How to untangle joint finances
Few people realise that a partner or housemate's bad budgeting habits can affect their own applications for loans or credit cards - until they get rejected.
The Consumer Credit Counselling Service has predicted a rise in personal insolvencies over the next year, with six million households at risk.
But a spiral of debt doesn’t always affect just one person. Even if you think your finances are stable now, you could be dragged down by a crisis affecting someone you live with.
Take action to detangle your finances and protect a good credit rating - which gives you access to better rates on deals.
Jointly liable for debt
Two-fifths of adults are unaware that sharing accounts like a mortgage or bank account creates a ‘financial association’ on their credit report, according to Callcredit, the credit reference agency. So when one partner fails to repay a debt it can impact the other person in the relationship.
If you have a joint loan with an ex, you’re responsible for the full amount if he or she fails to pay. Even worse, if you personally took out a loan for the both of you, but it’s in your name, you’re the one the lender will chase for the debt, regardless of whether your partner was the one spending and making repayments.
Suggestion: Open individual bank accounts. If you have a joint loan, your partner could try refinancing to another loan but as a single applicant. You can still help with repayments, but you wouldn’t be responsible for the debt.
If you and your partner have split up, close any joint accounts. Any debt will have to be repaid and if your partner is refusing to help you might have to organise a debt repayment plan with the lender. More help can be found from debt charities such as the CCCS and the National Debtline.
Removing someone from a mortgage can be tricky but it’s possible and if you’re renting, notify the landlord and make sure the name of the person moving out is removed from the tenancy agreement.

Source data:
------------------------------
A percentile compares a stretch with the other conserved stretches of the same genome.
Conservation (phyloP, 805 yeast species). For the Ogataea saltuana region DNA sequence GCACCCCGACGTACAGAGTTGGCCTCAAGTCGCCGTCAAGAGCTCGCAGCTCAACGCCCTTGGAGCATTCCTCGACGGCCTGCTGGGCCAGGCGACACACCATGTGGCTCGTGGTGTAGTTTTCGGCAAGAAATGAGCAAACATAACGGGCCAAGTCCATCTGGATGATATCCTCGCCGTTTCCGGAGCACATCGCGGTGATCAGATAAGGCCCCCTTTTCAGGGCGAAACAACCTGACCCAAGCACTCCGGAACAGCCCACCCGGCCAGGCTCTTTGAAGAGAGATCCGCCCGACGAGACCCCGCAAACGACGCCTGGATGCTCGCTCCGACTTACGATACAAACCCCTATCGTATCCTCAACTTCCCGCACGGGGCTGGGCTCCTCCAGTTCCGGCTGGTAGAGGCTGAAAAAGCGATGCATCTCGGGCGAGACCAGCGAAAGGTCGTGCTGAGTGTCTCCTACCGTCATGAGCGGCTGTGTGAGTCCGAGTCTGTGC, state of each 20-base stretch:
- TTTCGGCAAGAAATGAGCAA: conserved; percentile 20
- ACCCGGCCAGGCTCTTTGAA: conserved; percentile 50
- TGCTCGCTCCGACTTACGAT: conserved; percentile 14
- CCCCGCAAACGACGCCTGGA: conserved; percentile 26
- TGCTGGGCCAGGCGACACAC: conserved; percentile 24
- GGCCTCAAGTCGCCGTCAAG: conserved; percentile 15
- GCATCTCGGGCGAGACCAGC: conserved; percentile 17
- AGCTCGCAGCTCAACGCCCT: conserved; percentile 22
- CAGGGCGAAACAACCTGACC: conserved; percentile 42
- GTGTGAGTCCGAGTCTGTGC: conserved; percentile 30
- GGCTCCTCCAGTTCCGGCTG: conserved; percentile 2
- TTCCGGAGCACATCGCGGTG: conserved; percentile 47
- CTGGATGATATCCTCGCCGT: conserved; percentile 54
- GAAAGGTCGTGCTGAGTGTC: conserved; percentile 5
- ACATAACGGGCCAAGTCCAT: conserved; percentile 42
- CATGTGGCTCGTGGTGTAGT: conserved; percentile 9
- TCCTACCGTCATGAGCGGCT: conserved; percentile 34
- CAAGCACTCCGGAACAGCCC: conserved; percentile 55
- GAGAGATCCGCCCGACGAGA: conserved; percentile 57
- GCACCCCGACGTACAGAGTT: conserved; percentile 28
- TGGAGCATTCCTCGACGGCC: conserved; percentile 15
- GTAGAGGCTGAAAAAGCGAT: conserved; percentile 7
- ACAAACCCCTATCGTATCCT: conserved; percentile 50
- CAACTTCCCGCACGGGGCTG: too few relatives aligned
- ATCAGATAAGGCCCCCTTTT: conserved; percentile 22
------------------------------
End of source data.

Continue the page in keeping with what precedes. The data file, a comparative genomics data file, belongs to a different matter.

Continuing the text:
Company credit cards
An employee from Peacocks got a shock when she received a £56,000 company credit card bill after the chain went into administration. She was responsible for booking travel and accommodation for colleagues and was named as a cardholder, meaning she was then asked to repay.
On the flip side, small business owners handing out extra cards to employees need to keep a beady eye on colleagues’ spending, as the primary cardholder is often likely to be solely responsible for all repayments.
Sole traders using a card for business purposes should also note that they are personally liable for the borrowing, so even your house could be at risk if there are big debts to pay back.
Suggestion: Familiarise yourself with company credit card rules, look out for what expenses will and won’t be accepted by your employer and be aware of any joint liability clause.
Small business owners should make it clear what the extra cards can be used for and cap the spending limit so you’re not hit with an unexpected bill.
When your housemate won’t pay the bills
House-shares can turn into nightmares when there’s a flatmate refusing to pay their share of the bills. Whether it’s for energy, water, or council tax, unpaid bills and arrears can affect everyone in the household who is named on the accounts.
Suggestion: Negotiate with the landlord whether bills can be incorporated into the monthly rent, so you only have to pay your share and can leave the landlord to hassle any late-payers. If not, encourage your housemates to sign up to direct debits, so the money is taken from each of your accounts automatically.
What else should you think about?
If you have a new partner who previously had debt problems, try to keep your finances completely separate, so no joint names on utility bills, loans or credit cards.
Even if that person is back to ‘neutral’, it can take up to six years for past mistakes to be completely wiped from their record.
Protect your family
If you or your other half fall ill or die, the other person is left with mortgage payments and bills and could soon fall into arrears.
It’s no-one’s fault, but it can mean real hardship. To protect your finances compare life insurance cover and consider buying critical illness cover to insure you for major illnesses that would render you unable to work.
Income protection is also worth a look, which would cover for accidents and minor illnesses not covered by critical illness insurance.
Checking your credit score
Finally, keep an eye on your credit report to check it’s up to date and that you have successfully disassociated yourself from someone else’s finances. If something is wrong you can add a notice of correction, giving potential future lenders some context for any blips on your report.
You can get a free trial with Experian through lovemoney.com.
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